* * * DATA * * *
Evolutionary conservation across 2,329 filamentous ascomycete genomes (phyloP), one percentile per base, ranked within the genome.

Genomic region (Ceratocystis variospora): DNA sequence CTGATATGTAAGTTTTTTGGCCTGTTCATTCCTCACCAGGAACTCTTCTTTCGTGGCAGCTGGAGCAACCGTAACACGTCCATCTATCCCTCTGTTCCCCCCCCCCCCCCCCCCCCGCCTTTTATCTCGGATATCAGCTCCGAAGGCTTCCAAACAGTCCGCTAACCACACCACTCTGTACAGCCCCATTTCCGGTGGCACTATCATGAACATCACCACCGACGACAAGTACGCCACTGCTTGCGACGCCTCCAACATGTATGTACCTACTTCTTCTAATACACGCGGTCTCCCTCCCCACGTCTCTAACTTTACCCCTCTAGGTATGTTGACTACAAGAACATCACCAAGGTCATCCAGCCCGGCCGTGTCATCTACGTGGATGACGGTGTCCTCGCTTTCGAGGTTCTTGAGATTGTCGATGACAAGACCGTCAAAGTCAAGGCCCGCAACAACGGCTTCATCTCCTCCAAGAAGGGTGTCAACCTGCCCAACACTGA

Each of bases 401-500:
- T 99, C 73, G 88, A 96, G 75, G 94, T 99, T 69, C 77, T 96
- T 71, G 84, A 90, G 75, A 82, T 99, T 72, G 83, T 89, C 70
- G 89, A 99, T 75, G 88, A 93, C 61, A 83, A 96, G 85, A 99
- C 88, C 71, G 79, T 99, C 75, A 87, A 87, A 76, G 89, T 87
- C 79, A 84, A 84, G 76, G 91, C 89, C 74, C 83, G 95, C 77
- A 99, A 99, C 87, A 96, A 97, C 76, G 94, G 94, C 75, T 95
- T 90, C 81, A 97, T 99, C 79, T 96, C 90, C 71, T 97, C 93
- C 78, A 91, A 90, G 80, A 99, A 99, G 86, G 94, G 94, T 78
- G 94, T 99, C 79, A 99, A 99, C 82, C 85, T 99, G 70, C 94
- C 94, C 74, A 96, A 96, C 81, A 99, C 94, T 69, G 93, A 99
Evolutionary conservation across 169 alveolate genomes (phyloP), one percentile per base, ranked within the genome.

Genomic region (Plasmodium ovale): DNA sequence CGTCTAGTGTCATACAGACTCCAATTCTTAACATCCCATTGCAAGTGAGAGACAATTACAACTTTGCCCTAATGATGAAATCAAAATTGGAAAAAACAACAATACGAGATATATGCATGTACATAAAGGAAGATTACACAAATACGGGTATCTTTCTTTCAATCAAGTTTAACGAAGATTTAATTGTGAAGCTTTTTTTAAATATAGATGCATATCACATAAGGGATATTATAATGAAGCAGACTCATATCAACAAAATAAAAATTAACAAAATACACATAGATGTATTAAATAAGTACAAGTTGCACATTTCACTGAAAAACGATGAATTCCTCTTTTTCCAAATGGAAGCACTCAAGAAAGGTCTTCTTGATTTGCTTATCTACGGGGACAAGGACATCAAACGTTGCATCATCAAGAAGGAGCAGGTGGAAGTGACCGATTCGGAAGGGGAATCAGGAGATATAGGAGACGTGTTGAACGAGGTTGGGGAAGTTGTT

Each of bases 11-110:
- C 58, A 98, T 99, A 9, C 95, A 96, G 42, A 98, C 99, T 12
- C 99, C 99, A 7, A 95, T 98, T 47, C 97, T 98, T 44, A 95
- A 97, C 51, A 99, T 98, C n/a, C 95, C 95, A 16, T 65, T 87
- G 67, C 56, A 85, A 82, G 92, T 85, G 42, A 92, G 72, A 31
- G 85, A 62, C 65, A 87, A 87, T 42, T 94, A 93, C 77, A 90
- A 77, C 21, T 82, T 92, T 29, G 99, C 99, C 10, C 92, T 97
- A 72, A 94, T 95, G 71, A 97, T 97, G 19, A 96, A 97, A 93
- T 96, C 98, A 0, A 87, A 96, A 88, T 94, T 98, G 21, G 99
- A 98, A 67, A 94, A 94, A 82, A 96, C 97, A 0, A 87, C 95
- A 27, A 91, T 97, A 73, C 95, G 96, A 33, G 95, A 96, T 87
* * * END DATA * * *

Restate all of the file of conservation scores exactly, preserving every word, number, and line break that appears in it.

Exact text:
Evolutionary conservation across 2,329 filamentous ascomycete genomes (phyloP), one percentile per base, ranked within the genome.

Genomic region (Ceratocystis variospora): DNA sequence CTGATATGTAAGTTTTTTGGCCTGTTCATTCCTCACCAGGAACTCTTCTTTCGTGGCAGCTGGAGCAACCGTAACACGTCCATCTATCCCTCTGTTCCCCCCCCCCCCCCCCCCCCGCCTTTTATCTCGGATATCAGCTCCGAAGGCTTCCAAACAGTCCGCTAACCACACCACTCTGTACAGCCCCATTTCCGGTGGCACTATCATGAACATCACCACCGACGACAAGTACGCCACTGCTTGCGACGCCTCCAACATGTATGTACCTACTTCTTCTAATACACGCGGTCTCCCTCCCCACGTCTCTAACTTTACCCCTCTAGGTATGTTGACTACAAGAACATCACCAAGGTCATCCAGCCCGGCCGTGTCATCTACGTGGATGACGGTGTCCTCGCTTTCGAGGTTCTTGAGATTGTCGATGACAAGACCGTCAAAGTCAAGGCCCGCAACAACGGCTTCATCTCCTCCAAGAAGGGTGTCAACCTGCCCAACACTGA

Each of bases 401-500:
- T 99, C 73, G 88, A 96, G 75, G 94, T 99, T 69, C 77, T 96
- T 71, G 84, A 90, G 75, A 82, T 99, T 72, G 83, T 89, C 70
- G 89, A 99, T 75, G 88, A 93, C 61, A 83, A 96, G 85, A 99
- C 88, C 71, G 79, T 99, C 75, A 87, A 87, A 76, G 89, T 87
- C 79, A 84, A 84, G 76, G 91, C 89, C 74, C 83, G 95, C 77
- A 99, A 99, C 87, A 96, A 97, C 76, G 94, G 94, C 75, T 95
- T 90, C 81, A 97, T 99, C 79, T 96, C 90, C 71, T 97, C 93
- C 78, A 91, A 90, G 80, A 99, A 99, G 86, G 94, G 94, T 78
- G 94, T 99, C 79, A 99, A 99, C 82, C 85, T 99, G 70, C 94
- C 94, C 74, A 96, A 96, C 81, A 99, C 94, T 69, G 93, A 99
Evolutionary conservation across 169 alveolate genomes (phyloP), one percentile per base, ranked within the genome.

Genomic region (Plasmodium ovale): DNA sequence CGTCTAGTGTCATACAGACTCCAATTCTTAACATCCCATTGCAAGTGAGAGACAATTACAACTTTGCCCTAATGATGAAATCAAAATTGGAAAAAACAACAATACGAGATATATGCATGTACATAAAGGAAGATTACACAAATACGGGTATCTTTCTTTCAATCAAGTTTAACGAAGATTTAATTGTGAAGCTTTTTTTAAATATAGATGCATATCACATAAGGGATATTATAATGAAGCAGACTCATATCAACAAAATAAAAATTAACAAAATACACATAGATGTATTAAATAAGTACAAGTTGCACATTTCACTGAAAAACGATGAATTCCTCTTTTTCCAAATGGAAGCACTCAAGAAAGGTCTTCTTGATTTGCTTATCTACGGGGACAAGGACATCAAACGTTGCATCATCAAGAAGGAGCAGGTGGAAGTGACCGATTCGGAAGGGGAATCAGGAGATATAGGAGACGTGTTGAACGAGGTTGGGGAAGTTGTT

Each of bases 11-110:
- C 58, A 98, T 99, A 9, C 95, A 96, G 42, A 98, C 99, T 12
- C 99, C 99, A 7, A 95, T 98, T 47, C 97, T 98, T 44, A 95
- A 97, C 51, A 99, T 98, C n/a, C 95, C 95, A 16, T 65, T 87
- G 67, C 56, A 85, A 82, G 92, T 85, G 42, A 92, G 72, A 31
- G 85, A 62, C 65, A 87, A 87, T 42, T 94, A 93, C 77, A 90
- A 77, C 21, T 82, T 92, T 29, G 99, C 99, C 10, C 92, T 97
- A 72, A 94, T 95, G 71, A 97, T 97, G 19, A 96, A 97, A 93
- T 96, C 98, A 0, A 87, A 96, A 88, T 94, T 98, G 21, G 99
- A 98, A 67, A 94, A 94, A 82, A 96, C 97, A 0, A 87, C 95
- A 27, A 91, T 97, A 73, C 95, G 96, A 33, G 95, A 96, T 87